In a national database in Argentina, tens of thousands of entries detail the names, birthdays and national IDs of suspected criminals.
The database, known as the Consulta Nacional de Rebeldías y Capturas or CONARC, began in 2009 as part of an effort to improve law enforcement for serious crime.
But CONARC comes with some serious problems. First of all, it is a spreadsheet file without password protection, which can be easily found through a Google search and downloaded by anyone.
On the other hand, many of the alleged offenses for which certain persons are registered are not so serious, while others are not specified at all.
However, the most alarming is the age of the youngest alleged offender, identified only as GM, who is cited for “crimes against persons (malicious) – serious injuries.” MG was apparently born on October 17, 2016, which means he is about four years old.
What is the live facial recognition system for criminals?
O investigație de la Human Rights Watch found that not only are children regularly added to CONARC, but the database also feeds a live facial recognition system in Buenos Aires, implemented by the city government.
Buenos Aires began testing live facial recognition on April 24, 2019. Implemented without any public consultation, the system met with immediate resistance.
In October, a national civil rights organization filed a lawsuit to challenge it. In response, the government has drafted a new bill – which is now undergoing legislative processes – to legalize facial recognition in public spaces.
The system was designed to connect to CONARC from the beginning. While CONARC itself does not contain any photographs of the alleged offenders, the system is combined with identity documents and photographs from the national register.
The software uses photos of suspects to search for people in real time through the city’s subway cameras. Once the system signals a person, they warn the police to make an arrest.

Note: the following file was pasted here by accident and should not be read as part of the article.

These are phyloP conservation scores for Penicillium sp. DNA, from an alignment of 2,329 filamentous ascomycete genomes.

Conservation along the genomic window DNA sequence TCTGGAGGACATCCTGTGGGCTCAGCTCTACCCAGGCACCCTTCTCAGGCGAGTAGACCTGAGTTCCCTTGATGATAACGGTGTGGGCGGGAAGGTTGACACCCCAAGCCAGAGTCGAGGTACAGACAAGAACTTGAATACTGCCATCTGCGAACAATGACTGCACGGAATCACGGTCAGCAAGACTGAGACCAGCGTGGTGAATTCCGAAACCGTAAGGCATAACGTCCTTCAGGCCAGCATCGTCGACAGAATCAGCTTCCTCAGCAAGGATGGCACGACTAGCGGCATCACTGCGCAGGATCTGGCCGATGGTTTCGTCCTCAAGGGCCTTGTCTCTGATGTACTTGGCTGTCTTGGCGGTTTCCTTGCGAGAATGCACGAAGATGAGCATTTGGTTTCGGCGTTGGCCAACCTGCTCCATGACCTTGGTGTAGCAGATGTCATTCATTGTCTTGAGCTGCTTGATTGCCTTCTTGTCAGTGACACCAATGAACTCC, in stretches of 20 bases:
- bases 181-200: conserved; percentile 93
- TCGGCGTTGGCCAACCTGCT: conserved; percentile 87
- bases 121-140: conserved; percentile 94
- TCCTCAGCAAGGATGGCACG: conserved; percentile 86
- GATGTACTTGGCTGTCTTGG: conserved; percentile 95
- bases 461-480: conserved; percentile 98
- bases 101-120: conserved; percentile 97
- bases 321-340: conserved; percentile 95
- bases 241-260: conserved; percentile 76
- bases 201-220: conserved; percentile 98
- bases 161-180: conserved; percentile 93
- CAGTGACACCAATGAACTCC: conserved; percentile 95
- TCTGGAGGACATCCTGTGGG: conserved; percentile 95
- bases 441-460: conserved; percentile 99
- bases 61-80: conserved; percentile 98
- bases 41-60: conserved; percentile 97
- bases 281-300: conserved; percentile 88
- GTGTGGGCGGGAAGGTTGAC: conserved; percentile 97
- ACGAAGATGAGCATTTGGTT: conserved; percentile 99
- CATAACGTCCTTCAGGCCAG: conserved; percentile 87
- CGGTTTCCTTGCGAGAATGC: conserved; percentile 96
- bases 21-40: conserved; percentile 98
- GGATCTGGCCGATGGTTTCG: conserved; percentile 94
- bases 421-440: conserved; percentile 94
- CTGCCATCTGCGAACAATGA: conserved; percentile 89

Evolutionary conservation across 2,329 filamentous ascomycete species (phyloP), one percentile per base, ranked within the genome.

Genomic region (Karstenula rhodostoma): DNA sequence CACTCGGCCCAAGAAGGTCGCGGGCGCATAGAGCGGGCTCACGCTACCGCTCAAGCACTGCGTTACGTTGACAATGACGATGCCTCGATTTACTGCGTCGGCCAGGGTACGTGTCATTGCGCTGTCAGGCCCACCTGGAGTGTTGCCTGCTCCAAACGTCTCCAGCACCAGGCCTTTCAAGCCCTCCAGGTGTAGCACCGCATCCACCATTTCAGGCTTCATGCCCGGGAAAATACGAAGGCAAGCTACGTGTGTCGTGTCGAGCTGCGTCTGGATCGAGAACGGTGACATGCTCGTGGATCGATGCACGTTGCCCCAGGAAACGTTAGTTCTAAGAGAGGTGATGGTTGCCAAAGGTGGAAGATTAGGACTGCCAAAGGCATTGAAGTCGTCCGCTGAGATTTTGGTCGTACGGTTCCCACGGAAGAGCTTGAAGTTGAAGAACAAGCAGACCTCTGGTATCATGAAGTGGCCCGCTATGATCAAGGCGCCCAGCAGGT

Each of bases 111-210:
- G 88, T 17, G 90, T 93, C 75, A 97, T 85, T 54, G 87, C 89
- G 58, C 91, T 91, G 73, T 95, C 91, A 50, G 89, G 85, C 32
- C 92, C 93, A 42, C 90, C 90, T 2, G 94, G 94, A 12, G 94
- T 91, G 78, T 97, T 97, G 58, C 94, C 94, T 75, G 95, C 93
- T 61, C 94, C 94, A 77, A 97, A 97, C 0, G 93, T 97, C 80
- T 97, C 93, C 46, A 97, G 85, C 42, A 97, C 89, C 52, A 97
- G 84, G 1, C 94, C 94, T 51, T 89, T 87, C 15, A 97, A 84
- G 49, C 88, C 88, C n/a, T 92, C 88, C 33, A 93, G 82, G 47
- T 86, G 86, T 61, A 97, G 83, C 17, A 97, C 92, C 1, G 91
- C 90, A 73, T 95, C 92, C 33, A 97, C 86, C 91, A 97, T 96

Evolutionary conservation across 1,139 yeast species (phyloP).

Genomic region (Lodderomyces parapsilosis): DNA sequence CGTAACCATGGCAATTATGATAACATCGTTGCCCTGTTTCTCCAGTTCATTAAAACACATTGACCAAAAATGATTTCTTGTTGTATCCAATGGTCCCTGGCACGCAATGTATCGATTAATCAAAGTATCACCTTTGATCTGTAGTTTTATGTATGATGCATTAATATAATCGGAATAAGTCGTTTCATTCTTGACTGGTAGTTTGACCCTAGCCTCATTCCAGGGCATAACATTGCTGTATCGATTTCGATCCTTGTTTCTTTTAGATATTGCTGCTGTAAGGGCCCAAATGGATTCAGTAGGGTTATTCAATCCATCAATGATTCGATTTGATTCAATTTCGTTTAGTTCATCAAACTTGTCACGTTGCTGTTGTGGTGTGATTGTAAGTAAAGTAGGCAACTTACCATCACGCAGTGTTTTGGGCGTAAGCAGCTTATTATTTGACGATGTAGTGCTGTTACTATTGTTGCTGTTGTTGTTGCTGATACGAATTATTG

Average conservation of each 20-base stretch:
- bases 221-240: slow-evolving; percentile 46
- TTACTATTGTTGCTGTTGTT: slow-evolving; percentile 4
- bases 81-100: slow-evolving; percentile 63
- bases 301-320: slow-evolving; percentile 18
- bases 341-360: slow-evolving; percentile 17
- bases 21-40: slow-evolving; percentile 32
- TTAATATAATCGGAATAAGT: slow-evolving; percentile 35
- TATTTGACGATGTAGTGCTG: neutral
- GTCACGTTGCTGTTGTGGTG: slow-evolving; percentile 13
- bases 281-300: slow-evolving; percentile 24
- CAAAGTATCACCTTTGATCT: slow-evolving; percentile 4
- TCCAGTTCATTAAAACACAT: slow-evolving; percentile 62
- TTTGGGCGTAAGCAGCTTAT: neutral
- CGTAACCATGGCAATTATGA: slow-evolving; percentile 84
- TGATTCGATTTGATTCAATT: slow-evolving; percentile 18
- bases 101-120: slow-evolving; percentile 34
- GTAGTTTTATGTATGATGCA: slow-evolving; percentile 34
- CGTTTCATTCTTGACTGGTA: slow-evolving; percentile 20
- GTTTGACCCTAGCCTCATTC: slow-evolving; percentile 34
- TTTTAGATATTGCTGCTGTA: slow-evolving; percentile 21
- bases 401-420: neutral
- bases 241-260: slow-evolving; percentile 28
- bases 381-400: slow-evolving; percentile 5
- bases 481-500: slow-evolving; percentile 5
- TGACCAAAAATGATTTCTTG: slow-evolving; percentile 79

Risks of the facial recognition system
The system has since led to numerous false arrests, for which the police have not established a management protocol.
“There seems to be no mechanism to correct errors in either the algorithm or the database,” said Hye Jung Han, a children’s rights lawyer at Human Rights Watch, who led the research.
“This is a signal to us that the government has procured a technology that it does not fully understand in terms of all the technical implications and human rights.”
All of this is already deeply worrying, but adding children to the equation makes things much worse. Although the government has publicly denied that CONARC includes minors, Human Rights Watch found at least 166 children listed in various versions of the database between May 2017 and May 2020.
Unlike in the case of GM, most of them are identified by full names, which is illegal. Under international human rights law, children accused of a crime must have the protection of their privacy throughout the proceedings.
Unlike MG, most were 16 or 17 years old at the time of entry – although, mysteriously, there were a few children between the ages of one and three.
Ages are not the only apparent errors in the system. There are conflicting details and sometimes multiple national IDs listed for the same person. Because children change physically faster than adults, their photo IDs are more at risk of being overtaken.
All of these factors put children at increased risk of being misidentified and falsely arrested. This could create an unjustified criminal record, with potentially long-term repercussions for their education and employment opportunities. It could also have an impact on their behavior.
“The argument that facial recognition has a terrible effect on freedom of expression is more amplified for children,” says Han.
“You can imagine that a child, who was falsely arrested, would be extremely self-censored or careful about how he behaves in public. And it is still too early to try to realize the long-term psychological impact. “
The Argentine system is not unique
While Buenos Aires is the first city Han has identified as using live facial recognition to track children, she worries that many other examples are hidden from the public.
It is often easy to forget in debates about these systems that in the case of children, special attention is needed. But this is not the only concern, Han adds.
“The fact that these children are under this type of invasive surveillance – the human rights and social implications of this technology are still unknown.”
But actions affecting children are expected to end up being bad for the general public.